These brite and happy dogs, tongues lolling out and a spring in their step made me recall more of the good times than the moment of passing. They kept popping up throughout the ride, and by the time I’d reached home, had seen more standard poodles and large poodle varients than I had in a while. Or maybe I just noticed them.
This was one of my favorite shots of that poodle. We were out on a levy walk and she was romping and running and being a big goof. That was a great day.
Bumped over the bridge on the bike path and kept heading south. I wanted to climb a little today, and had intentions of looping around the headlands, which has a decent bit of uphill. In this stretch on that path, you get to see (and sometimes avoid) a large number of cyclists. Today was no exception. One rider stood out from far away, if only because his headtube looked like a ship’s mast. A big tall, long-leggity fellow, but the thing that stood out was that he had a cadence that seemed glacially slow. Mind you, he moved along at a pretty decent clip, but his legs seemed to cycle like those oil pumps you see out on the fields with the eccentric arm. I wasn’t sure if it was an optical illusion, but it did seem like watching one of those older movies, where the frame rate isn’t quite right and actions get slowed.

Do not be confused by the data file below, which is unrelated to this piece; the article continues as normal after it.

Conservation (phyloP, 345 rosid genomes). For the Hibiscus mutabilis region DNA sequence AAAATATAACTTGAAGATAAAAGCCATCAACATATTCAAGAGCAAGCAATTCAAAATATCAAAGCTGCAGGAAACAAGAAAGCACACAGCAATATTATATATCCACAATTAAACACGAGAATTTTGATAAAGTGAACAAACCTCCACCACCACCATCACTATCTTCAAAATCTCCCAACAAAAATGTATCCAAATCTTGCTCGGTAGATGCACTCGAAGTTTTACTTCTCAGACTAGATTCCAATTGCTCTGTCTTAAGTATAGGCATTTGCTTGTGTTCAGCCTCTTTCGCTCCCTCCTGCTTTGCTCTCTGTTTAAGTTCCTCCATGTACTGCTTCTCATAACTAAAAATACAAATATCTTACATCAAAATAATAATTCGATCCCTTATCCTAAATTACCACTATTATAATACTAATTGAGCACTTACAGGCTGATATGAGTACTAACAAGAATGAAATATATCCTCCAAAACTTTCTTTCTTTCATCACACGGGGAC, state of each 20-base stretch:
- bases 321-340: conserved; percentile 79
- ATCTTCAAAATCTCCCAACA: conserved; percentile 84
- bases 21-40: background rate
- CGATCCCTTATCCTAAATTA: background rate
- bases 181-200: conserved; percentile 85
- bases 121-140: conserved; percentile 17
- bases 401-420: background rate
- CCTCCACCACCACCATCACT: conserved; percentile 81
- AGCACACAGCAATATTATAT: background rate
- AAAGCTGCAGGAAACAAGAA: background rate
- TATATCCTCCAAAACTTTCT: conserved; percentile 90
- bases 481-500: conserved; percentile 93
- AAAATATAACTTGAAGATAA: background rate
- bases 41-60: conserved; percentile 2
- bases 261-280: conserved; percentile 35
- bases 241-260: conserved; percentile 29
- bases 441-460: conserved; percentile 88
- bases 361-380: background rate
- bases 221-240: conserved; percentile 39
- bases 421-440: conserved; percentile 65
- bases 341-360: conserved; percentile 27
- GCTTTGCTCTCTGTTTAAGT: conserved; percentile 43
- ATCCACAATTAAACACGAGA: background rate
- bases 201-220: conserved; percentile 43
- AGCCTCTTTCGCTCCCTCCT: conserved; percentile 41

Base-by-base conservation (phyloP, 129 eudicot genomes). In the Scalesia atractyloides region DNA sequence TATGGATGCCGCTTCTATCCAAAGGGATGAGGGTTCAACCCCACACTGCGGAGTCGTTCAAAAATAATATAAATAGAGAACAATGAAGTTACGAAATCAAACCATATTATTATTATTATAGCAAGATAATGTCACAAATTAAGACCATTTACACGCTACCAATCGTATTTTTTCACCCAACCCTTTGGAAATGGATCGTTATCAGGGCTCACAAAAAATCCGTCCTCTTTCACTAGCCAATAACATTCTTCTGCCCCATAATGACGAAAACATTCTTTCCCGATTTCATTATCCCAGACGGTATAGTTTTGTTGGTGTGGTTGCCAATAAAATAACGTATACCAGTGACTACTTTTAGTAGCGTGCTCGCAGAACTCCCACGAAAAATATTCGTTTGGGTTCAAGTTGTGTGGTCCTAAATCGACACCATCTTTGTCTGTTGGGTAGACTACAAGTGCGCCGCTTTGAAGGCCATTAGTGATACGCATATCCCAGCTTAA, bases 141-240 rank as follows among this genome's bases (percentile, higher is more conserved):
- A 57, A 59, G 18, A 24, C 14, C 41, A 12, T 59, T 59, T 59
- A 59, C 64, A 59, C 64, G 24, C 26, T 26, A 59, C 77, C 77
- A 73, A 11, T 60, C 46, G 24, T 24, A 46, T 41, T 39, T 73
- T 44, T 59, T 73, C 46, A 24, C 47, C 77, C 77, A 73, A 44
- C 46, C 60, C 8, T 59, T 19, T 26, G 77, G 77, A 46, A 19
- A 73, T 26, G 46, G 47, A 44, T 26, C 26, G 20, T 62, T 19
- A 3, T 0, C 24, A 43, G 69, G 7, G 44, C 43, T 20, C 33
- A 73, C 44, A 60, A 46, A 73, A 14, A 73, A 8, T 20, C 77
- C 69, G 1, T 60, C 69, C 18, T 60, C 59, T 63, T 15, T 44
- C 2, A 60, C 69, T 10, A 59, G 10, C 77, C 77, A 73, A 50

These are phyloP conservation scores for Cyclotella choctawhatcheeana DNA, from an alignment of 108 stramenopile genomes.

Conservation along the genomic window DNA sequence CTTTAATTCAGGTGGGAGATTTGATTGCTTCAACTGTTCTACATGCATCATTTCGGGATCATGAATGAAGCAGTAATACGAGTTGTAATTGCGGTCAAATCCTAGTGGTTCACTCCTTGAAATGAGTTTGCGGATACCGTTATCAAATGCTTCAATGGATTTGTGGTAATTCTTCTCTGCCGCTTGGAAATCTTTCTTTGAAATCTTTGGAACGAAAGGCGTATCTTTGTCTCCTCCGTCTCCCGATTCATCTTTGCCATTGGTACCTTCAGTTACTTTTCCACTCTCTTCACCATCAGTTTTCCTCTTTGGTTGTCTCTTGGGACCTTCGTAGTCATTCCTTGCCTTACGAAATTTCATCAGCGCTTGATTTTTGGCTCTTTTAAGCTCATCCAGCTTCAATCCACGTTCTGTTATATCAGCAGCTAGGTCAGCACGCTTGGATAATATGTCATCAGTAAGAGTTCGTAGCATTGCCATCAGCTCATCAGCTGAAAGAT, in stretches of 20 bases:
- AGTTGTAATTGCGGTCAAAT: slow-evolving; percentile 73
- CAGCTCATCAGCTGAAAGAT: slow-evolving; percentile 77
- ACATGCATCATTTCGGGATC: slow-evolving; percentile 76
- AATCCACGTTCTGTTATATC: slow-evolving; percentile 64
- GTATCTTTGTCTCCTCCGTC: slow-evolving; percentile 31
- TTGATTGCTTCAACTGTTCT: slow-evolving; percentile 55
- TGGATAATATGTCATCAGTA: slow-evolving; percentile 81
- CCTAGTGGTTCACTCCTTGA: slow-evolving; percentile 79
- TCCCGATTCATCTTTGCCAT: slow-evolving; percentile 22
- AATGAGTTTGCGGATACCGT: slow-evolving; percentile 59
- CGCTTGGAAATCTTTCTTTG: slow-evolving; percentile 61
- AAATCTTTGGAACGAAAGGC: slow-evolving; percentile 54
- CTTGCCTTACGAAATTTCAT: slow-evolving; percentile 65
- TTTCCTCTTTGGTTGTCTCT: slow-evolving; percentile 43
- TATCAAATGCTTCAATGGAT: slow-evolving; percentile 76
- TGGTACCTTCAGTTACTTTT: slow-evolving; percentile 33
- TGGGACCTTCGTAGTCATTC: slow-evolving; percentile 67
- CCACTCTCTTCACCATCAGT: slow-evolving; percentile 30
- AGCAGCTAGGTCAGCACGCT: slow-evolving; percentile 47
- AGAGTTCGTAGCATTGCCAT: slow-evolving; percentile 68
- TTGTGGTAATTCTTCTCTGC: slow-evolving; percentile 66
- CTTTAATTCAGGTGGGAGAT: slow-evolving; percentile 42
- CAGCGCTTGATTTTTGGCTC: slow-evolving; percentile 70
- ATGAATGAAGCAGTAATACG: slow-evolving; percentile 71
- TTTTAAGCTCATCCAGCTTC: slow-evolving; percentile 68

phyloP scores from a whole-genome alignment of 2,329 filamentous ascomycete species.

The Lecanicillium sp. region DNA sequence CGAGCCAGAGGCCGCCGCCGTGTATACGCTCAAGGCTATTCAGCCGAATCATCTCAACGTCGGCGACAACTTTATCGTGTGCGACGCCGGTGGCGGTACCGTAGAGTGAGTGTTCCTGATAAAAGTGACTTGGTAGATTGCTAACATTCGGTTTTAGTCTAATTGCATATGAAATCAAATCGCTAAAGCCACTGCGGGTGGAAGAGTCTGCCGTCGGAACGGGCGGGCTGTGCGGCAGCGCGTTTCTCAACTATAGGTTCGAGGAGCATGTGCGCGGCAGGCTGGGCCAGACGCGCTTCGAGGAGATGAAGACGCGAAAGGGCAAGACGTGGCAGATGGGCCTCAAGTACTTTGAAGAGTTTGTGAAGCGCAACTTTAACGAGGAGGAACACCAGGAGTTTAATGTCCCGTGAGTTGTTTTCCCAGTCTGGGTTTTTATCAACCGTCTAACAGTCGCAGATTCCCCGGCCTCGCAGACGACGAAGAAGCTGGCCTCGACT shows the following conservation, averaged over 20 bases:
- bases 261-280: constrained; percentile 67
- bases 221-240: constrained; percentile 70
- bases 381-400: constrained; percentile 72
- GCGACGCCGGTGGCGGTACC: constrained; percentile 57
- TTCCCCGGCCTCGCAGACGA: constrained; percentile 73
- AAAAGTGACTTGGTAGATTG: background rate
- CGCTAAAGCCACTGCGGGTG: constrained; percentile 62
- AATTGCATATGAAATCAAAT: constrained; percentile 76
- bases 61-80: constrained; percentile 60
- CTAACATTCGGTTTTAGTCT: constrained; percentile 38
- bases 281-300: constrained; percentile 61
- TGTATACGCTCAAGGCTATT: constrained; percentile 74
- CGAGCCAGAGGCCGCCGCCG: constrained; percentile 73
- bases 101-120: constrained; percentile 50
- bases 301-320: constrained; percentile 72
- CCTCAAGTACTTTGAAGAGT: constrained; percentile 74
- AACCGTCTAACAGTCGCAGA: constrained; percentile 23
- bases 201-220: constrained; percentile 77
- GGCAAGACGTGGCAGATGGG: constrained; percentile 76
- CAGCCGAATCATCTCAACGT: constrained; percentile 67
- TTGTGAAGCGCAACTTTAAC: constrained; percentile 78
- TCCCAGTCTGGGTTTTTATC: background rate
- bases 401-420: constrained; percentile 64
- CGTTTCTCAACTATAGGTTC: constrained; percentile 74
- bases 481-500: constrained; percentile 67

And danged if the same thing didn’t happen another quarter mile down the path. Another tallish rider, at least one who needed a headtube maybe twice the height of mine, chugging right along at a cadence in the low 30’s. This time I had noticed the slow cadence first, then shifted attention to the size of the bike and rider. And I timed it as he came towards me - about 3 or so turns of my pedals for one of his.
Definitely a day of statistical anomolies. I mean, you see enough riders that you get a feel for the average size distribution. Both these guys were on the thin edge of the bell curve. And pedaling like they were both coached that way. Seems to me the low & slow would put more pressure on the knees, which is probably tougher on taller folks anyway. On the other hand, trying to move a 36″+ leg probably takes a significant amount of effort, regardless of gear.
Slid through Sausalito, encouraged tourists to use their pedestrian right of way in the crosswalks, saw a couple more poodles on the Bridgeway promenade and worked my way up to the bridge overlook. A Modern Girl shot past me in the narrowest bit of the descent - we’ve never met but we’re Flickr contacts, and I recognized her about two seconds after having any chance to wave.